I always get him and Tucker Max mixed up. Or was that Max Power? I forget.

The average mefite seems to dislike them both.
posted by uncanny hengeman at 9:25 PM on February 26, 2009


I don't know what to be more worried about, The Republican Party or Joaquin Phoenix. Both seem to be publicly imploding.
posted by Astro Zombie at 9:25 PM on February 26, 2009


"Why are you such a dick?"
posted by bardic at 9:27 PM on February 26, 2009


I always get him and Tucker Max mixed up. Or was that Max Power? I forget.

The average mefite seems to dislike them both.

posted by the other side at 9:34 PM on February 26, 2009


CPAC ain't regional. Its the head of the snake.
posted by Ironmouth at 9:43 PM on February 26, 2009 [1 favorite]


I don't think we'll have to worry about them for a while.

I don't know. They play Machiavellian politics with such fervor that they could conceivably get into office while actually being intensely unpopular, just through behind-the-scenes politicking, gerrymandering and voter suppression. Don't forget, Bush was rather unpopular during the 2004 election; we knew what we were getting, and we still kept him in office.

Obama is going to have to work to relevel the playing field if this nation is to truly be put back onto the long-term path to sanity.
posted by JHarris at 9:49 PM on February 26, 2009


My prayers regarding Tucker Carlson involve him being busted en flagrante with a bathtub full of whipped cream, a staggering amount of crystal meth and a four male prostitutes.


This is not even close to an answer to that prayer. I guess that's what I get for being a pantheist.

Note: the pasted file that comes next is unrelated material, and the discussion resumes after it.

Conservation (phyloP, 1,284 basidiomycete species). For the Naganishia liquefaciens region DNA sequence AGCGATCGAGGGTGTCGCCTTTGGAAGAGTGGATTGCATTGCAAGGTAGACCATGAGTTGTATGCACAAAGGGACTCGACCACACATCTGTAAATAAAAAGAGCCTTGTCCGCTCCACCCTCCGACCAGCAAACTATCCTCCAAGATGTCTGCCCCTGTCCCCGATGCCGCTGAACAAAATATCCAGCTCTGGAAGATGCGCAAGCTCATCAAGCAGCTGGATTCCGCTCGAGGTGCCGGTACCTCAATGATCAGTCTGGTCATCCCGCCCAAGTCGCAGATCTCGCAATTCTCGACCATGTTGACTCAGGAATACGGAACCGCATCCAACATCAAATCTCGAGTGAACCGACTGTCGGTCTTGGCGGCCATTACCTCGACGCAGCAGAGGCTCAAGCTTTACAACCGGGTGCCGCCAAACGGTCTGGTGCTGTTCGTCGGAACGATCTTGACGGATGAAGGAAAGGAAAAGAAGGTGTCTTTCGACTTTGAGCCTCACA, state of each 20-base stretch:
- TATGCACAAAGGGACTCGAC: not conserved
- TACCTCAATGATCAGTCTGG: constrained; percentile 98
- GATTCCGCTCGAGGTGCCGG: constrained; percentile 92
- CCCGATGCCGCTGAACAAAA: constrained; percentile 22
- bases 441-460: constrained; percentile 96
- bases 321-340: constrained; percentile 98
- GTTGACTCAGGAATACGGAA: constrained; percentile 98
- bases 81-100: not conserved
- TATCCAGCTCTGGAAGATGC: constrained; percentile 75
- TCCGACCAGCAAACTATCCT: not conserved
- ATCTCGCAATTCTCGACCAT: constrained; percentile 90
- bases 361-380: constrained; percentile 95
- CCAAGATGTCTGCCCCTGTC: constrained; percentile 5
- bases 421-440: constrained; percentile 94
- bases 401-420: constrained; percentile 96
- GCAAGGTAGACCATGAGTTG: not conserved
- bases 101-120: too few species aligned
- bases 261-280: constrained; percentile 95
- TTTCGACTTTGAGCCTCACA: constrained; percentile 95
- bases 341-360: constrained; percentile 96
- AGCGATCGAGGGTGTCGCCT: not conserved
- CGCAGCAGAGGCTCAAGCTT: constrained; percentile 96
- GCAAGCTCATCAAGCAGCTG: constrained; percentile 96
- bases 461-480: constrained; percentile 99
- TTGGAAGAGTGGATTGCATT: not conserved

posted by louche mustachio at 10:32 PM on February 26, 2009 [5 favorites]


As long as the Republicans were in power, Tucker played that part. Now that they're on the outs, Tucker gets all reasonable-ish. He's never been anything but a smarmy player, gaming the media scam for whatever he could and skating off on the thin ice of a new day.

I predict his effort to rehabilitate his image will fail.
posted by darkstar at 10:37 PM on February 26, 2009 [4 favorites]


I predict his effort to rehabilitate his image will fail.

I liked him better when he had a cheesy bow tie. He was smarmy, smug and stupid, but he had panache. Now he's just smarmy, smug and stupid without the panache. Doesn't work.
posted by Blazecock Pileon at 10:42 PM on February 26, 2009 [2 favorites]


I agree with the Pigeon. I didn't know who he was without the bowtie. Wait, it's Pileon? That makes no sense. I'm sticking with Pigeon. And the bowtie. Suck it you reality-based fact checkers.
posted by allen.spaulding at 11:44 PM on February 26, 2009


Tucker Carlson is just another tool in a big, well-stocked toolbox.
posted by SteveTheRed at 11:53 PM on February 26, 2009 [7 favorites]


I have no idea what the title or editorializing in the post was trying to communicate.
In the clip linked Tucker Carlson finally said something I and my political ilk agree with, and in front of CPAC at that. Isn't that a good thing?

"Previous speakers [at CPAC] have included Ronald Reagan, Dick Cheney, Pat Buchanan, Karl Rove, and Newt Gingrich. Before, during, and after his Presidency, Ronald Reagan spoke at CPAC a total of 12 times."